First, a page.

Infliximab, adalimumab, golimumab and vedolizumab are medicines that reduce inflammation of the intestine by targeting proteins the immune system uses to stimulate inflammation.
These medicines block these receptors and reduce inflammation.
They may be used to treat adults with moderate to severe ulcerative colitis if other options are not suitable or working.
Infliximab may also be used to treat children or young people aged 6 to 17 with severe ulcerative colitis.
The treatment is given for 12 months unless the medicine is not working well.
Read the full NICE guidelines on:
- infliximab, adalimumab and golimumab for treating moderately to severely active ulcerative colitis after the failure of conventional therapy
- vedolizumab for treating moderately to severely active ulcerative colitis
Infliximab is given as an infusion over the course of 1 to 2 hours. You'll be given further infusions after 2 weeks, and again after 6 weeks.
Infusions are then given every 8 weeks if treatment is still required.
Common side effects of infliximab can include:
- increased risk of infection – report any symptoms of a possible infection, such as coughs, a high temperature or a sore throat, to a GP
- the sensation that you or the environment around you is moving (vertigo) and dizziness
- an allergy-like reaction, causing breathing difficulties, hives and headaches
In most cases, a reaction to the medicine occurs in the first 2 hours after the infusion has finished.
But some people experience delayed reactions days, or even weeks, after an infusion.
If you begin to experience the symptoms listed above after having infliximab, seek immediate medical assistance.
You'll be carefully monitored after your first infusion and, if necessary, powerful anti-allergy medicine, such as epinephrine, may be used.
This is because there have been a number of cases where infliximab has reactivated dormant infections.
Tofacitinib is a newer type of medicine for ulcerative colitis.
It also works by targeting the immune system, but does this in a different way from other medicines.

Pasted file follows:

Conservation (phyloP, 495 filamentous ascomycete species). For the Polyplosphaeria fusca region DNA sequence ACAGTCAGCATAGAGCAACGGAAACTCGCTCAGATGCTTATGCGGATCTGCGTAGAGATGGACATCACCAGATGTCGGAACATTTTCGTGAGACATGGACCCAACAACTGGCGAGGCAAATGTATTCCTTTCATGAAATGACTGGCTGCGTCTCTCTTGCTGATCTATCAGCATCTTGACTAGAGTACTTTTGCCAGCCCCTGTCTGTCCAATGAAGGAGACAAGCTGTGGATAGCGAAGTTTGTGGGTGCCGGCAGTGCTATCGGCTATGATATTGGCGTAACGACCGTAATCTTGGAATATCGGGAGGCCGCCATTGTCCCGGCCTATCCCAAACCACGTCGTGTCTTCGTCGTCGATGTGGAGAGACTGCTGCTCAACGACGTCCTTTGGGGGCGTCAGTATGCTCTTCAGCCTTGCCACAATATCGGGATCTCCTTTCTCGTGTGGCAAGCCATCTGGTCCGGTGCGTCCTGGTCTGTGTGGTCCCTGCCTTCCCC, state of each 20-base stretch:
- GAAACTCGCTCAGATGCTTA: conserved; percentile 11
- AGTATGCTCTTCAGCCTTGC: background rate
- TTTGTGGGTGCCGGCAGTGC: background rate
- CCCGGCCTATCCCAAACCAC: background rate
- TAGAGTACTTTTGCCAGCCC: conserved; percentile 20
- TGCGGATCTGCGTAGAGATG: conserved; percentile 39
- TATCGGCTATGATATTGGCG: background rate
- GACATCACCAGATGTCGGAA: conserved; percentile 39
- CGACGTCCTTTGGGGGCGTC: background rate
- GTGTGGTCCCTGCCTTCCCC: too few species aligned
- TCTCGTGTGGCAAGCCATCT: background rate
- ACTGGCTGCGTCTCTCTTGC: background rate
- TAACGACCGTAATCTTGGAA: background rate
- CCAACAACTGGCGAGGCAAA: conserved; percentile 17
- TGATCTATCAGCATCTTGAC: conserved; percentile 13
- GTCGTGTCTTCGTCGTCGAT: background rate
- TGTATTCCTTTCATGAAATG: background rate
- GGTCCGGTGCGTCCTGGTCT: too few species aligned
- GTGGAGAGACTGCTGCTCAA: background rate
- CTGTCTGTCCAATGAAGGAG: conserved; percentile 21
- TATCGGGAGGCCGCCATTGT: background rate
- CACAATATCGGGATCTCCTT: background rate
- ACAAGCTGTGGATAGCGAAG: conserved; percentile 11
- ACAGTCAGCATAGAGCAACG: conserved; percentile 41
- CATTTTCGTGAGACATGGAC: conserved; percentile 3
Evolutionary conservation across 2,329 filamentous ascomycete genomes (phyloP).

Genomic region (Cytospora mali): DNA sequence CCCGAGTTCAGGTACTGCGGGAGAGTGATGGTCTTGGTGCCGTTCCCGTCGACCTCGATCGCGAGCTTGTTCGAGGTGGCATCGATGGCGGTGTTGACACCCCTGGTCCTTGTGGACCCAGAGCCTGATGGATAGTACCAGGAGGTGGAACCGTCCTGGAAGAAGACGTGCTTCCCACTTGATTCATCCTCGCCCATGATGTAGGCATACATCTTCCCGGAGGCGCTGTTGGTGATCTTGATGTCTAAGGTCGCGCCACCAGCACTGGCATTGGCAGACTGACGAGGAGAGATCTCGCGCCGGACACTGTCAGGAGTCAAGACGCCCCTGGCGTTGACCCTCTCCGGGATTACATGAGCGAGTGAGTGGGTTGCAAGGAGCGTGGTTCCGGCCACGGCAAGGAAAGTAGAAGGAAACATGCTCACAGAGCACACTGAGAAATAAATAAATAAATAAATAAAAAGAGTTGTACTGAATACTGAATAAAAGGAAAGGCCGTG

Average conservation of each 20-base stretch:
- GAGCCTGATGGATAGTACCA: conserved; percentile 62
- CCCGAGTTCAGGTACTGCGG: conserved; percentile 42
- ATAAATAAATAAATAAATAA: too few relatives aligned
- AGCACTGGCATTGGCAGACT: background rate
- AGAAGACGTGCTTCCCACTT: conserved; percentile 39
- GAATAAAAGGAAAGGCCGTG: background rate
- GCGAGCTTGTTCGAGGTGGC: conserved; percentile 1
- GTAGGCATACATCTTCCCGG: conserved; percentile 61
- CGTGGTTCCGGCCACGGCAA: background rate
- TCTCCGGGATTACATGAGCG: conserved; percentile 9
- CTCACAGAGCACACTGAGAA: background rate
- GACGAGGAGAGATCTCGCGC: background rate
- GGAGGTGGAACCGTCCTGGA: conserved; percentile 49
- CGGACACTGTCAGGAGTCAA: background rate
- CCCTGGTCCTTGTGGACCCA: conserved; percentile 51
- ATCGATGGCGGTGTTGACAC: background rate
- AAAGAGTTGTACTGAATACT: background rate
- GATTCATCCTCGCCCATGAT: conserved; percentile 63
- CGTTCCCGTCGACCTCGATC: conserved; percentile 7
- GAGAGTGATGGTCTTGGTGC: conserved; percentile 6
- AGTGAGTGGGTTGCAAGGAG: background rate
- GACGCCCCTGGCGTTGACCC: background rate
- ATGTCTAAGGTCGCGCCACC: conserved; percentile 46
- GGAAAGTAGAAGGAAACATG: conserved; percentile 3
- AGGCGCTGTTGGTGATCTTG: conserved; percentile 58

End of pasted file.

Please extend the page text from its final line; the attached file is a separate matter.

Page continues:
The tablets are recommended for people with moderate to severe ulcerative colitis if standard treatments or biologics have not worked or are not suitable.
Tofacitinib is not recommended for use in pregnancy. Women should use reliable contraception when taking it, and for at least 4 weeks after finishing the course.
If you have frequent flare-ups that have a significant effect on your quality of life, or you have a particularly severe flare-up that's not responding to medicines, surgery may be an option.
Surgery for ulcerative colitis involves permanently removing the colon (a colectomy).
Once your colon is removed, your small intestine will be used to pass waste products out of your body instead of your colon.
This can be achieved by creating:
- an ileostomy – where the small intestine is diverted out of a hole made in your tummy; special bags are placed over this opening to collect waste materials after the operation
- an ileoanal pouch (also known as a J-pouch) – where part of the small intestine is used to create an internal pouch that's then connected to your anus, allowing you to poo normally
Ileoanal pouches are increasingly used because an external bag to collect waste products is not required.
As the colon is removed, ulcerative colitis cannot come back again after surgery.
But it's important to consider the risks of surgery and the impact of having a permanent ileostomy or ileoanal pouch.
Help and support
Living with a condition like ulcerative colitis, especially if your symptoms are severe, can be a frustrating and isolating experience.
Talking to others with the condition can provide support and comfort.
Crohn's and Colitis UK provides information on where you can find help and support.